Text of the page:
If you love food + Paris + historical fiction, then you must read A Bakery in Paris, the newest novel from Aimie Runyan! Walk the streets of 1870s Montmartre with the indomitable Lisette, or take culinary school classes with the shy but determined Micheline. Either route you choose leads you back to the bakery, the heart of this novel, and, let's face it, most great adventures in Paris.
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- dual POV/dual timeline historical fiction
- abundant with French history and culture
- full of recipes and baking references
- Paris as a main character
- coming-of-age themes
- riches-to-rags storyline
- intergenerational story
Published August 1, 2023
Thanks to William Morrow Books for the advanced access e-galley.
1870: The Prussians are at the city gates, intent to starve Paris into submission. Lisette Vigneau--headstrong, willful, and often ignored by her wealthy parents--awaits the outcome of the war from her parents' grand home in the Place Royale in the very heart of the city. When an excursion throws her into the path of a revolutionary National Guardsman, Theodore Fournier, her destiny is forever changed. She gives up her life of luxury to join in the fight for a Paris of the People. She opens a small bakery with the hopes of being a vital boon to the impoverished neighborhood in its hour of need. When the city falls into famine, and then rebellion, her resolve to give up the comforts of her past life is sorely tested.
1946: Nineteen-year-old Micheline Chartier is coping with the loss of her father and the disappearance of her mother during the war. In their absence, she is charged with the raising of her two younger sisters. At the hand of a well-meaning neighbor, Micheline finds herself enrolled in a prestigious baking academy with her entire life mapped out for her. Feeling trapped and desperately unequal to the task of raising two young girls, she becomes obsessed with finding her mother. Her classmate at the academy, Laurent Tanet, may be the only one capable of helping Micheline move on from the past and begin creating a future for herself.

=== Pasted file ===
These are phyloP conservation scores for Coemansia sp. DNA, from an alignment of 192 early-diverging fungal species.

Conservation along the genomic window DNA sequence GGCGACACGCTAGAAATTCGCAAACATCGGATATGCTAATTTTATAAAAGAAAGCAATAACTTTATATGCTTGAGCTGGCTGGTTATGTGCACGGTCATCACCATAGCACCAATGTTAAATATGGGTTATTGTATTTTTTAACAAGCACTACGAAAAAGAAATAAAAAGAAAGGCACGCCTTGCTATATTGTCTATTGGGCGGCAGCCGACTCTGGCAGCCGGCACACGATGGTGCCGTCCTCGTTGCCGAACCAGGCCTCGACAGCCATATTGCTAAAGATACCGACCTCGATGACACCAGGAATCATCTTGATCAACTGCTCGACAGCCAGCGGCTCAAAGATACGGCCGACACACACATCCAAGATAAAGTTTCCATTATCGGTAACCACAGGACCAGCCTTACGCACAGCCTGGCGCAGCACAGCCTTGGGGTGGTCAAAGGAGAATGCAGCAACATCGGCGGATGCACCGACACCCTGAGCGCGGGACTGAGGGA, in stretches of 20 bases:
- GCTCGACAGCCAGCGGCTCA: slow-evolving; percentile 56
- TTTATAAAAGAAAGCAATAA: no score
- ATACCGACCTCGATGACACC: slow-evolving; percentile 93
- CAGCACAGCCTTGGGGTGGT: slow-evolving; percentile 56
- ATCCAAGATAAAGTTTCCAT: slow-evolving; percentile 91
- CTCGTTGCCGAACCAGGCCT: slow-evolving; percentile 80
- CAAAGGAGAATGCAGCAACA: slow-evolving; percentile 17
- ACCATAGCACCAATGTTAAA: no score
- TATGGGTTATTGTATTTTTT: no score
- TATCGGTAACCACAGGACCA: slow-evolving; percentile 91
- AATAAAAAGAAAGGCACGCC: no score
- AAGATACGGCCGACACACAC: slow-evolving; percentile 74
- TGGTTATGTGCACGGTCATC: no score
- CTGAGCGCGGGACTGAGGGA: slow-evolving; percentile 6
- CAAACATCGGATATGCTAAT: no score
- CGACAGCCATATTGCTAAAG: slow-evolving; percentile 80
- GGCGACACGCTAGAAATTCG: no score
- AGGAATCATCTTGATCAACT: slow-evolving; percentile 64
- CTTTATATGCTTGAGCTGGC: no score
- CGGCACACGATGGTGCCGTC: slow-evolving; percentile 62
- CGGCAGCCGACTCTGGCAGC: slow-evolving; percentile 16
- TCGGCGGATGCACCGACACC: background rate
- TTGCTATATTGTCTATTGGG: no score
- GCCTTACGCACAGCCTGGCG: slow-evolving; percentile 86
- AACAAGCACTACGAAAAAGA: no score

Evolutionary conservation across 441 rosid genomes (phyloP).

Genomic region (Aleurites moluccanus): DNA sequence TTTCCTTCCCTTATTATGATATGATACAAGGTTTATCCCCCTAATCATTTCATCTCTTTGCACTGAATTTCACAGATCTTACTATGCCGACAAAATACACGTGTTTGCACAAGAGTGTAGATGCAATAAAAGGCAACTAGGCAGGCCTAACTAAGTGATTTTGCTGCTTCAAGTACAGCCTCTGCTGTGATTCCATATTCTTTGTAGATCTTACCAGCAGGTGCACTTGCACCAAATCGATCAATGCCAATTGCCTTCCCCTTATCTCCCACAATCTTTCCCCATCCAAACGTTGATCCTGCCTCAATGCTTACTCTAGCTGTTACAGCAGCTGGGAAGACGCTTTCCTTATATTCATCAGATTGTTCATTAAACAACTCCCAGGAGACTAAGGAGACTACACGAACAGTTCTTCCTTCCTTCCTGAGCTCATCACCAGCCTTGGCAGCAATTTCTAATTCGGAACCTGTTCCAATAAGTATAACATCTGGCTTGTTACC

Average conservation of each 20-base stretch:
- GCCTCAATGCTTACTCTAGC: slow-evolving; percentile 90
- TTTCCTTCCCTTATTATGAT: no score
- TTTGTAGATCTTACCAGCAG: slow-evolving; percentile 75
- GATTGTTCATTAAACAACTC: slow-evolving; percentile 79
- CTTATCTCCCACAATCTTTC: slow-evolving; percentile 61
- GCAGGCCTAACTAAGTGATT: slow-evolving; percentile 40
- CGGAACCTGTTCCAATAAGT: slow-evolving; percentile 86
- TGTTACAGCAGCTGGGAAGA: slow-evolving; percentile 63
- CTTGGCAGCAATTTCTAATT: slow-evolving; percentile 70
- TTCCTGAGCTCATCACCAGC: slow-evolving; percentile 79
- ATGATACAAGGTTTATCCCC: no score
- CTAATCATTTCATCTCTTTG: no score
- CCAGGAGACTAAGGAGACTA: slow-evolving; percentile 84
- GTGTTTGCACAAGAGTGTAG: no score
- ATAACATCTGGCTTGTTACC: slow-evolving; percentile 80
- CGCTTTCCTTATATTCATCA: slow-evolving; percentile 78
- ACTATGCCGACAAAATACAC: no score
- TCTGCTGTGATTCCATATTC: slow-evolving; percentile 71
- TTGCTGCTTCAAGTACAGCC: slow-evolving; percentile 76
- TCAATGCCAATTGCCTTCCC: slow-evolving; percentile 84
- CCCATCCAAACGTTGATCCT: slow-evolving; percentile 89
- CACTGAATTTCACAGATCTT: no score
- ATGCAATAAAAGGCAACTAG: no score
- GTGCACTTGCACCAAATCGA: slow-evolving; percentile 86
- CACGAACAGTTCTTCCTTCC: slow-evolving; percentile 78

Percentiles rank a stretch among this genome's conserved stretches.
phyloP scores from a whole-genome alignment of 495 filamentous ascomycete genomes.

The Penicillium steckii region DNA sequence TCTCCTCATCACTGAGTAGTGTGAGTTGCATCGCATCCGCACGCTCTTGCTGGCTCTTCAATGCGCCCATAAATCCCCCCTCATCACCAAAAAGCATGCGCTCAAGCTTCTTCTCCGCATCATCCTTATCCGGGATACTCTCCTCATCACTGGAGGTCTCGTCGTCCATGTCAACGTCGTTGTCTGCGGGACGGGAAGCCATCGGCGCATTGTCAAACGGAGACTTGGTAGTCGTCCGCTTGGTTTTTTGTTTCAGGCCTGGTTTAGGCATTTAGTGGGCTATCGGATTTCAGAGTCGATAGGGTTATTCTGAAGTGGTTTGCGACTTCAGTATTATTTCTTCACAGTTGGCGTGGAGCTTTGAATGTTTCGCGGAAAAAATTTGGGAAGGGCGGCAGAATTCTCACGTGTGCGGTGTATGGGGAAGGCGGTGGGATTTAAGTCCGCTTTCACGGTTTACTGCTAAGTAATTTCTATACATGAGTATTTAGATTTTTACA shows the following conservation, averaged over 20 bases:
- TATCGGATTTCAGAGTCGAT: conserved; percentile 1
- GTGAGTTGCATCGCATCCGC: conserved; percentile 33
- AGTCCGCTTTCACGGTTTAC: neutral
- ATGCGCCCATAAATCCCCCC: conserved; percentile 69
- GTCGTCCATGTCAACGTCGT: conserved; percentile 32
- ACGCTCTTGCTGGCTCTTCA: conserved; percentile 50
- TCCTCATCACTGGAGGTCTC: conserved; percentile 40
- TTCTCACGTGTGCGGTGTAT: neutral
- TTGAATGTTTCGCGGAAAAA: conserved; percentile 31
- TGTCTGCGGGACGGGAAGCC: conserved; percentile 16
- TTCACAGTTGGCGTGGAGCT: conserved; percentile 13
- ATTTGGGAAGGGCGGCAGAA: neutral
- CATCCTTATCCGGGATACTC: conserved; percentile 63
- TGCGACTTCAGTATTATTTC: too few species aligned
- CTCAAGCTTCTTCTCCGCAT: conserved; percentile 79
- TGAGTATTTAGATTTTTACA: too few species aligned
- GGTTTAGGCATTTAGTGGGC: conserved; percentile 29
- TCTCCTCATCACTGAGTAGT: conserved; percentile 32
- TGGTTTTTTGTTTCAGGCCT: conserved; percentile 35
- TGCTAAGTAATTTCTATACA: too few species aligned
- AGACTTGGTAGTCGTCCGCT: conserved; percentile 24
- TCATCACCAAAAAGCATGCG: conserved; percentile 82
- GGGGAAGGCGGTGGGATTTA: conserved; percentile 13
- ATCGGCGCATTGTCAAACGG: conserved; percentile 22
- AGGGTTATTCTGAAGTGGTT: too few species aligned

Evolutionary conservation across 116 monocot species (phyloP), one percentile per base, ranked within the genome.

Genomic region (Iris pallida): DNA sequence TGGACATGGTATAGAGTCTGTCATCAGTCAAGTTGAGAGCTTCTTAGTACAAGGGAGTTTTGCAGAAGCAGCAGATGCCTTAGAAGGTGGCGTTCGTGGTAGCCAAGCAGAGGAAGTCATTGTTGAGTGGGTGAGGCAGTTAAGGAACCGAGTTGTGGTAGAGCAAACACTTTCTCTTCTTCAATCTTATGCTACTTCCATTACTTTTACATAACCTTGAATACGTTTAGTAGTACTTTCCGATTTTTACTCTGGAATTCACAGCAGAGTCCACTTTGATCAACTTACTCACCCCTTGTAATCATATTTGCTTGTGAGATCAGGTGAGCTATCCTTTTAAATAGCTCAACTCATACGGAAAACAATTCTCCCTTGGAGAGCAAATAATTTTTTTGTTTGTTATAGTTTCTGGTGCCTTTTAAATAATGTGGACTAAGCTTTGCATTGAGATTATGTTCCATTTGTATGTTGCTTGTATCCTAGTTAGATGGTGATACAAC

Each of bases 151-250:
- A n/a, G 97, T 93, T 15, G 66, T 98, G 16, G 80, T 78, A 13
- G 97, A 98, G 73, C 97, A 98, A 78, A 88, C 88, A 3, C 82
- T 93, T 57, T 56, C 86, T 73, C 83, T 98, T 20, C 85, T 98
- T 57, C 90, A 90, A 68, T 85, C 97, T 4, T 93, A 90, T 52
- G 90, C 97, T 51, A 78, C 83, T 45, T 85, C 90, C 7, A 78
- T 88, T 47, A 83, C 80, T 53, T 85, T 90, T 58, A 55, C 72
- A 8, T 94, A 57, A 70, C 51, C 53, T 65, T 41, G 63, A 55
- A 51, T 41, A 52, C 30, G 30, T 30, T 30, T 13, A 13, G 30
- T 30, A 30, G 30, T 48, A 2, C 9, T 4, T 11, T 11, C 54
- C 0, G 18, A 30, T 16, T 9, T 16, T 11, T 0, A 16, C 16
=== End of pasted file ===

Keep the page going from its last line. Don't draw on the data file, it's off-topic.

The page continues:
When I tell you I absolutely adored this book I mean it. It was the wholesome slice of goodness that I needed to get through my week. Who doesn't enjoy good food? A Bakery in Paris combined good food with historical fiction, two of my favorite things. Throw in an intergenerational link between two strong female main characters, and I'm hooked!
Lisette and Micheline were relatable characters experiencing the hardship of war, loss, and first love. I fell hard for these two women early in the novel and was utterly entranced by both storylines. This page-turner kept me engaged, reading ferociously so that I could find out what was to come of these headstrong, resilient MCs. The amount of hardship they faced was heartwrenching, and, as a reader, I felt the weight of sorrow carried by each of the main characters.
But baking and the bakery were really the glue that held the whole story together (as one might surmise from the title). I really appreciated how the bakery anchored both women and gave them purpose during uncertain times. Interspersed throughout the book were recipes for traditional French baked goods and desserts that were featured in the story. The baking/bakery elements added whimsy to the book that helped keep the tone hopeful even in the darkest moments, of which there were plenty.
I was especially intrigued by the riches-to-rags storyline of Lisette. Giving up a life of luxury for love and principles is honorable/admirable/fascinating/mind-boggling all at once. It had me wondering if would I do that?! Tbh, I’m not sure. Especially if it meant I might go hungry. 🤷🏻♀️
My only complaint is that it felt a little YA at times. The romance was all clean (which I prefer), but for some reason, the wholesomeness of the book coupled with the strong coming-of-age themes gave it a bit of a YA vibe.
This was an excellent book I think any historical fiction reader will likely enjoy, especially one who enjoys intergenerational stories. It is WWII adjacent, so it appeals to WWII fiction fans, as well. I loved all the French history and the main character energy the author gave to my favorite city: Paris. I felt like I was walking the streets of Montmartre again!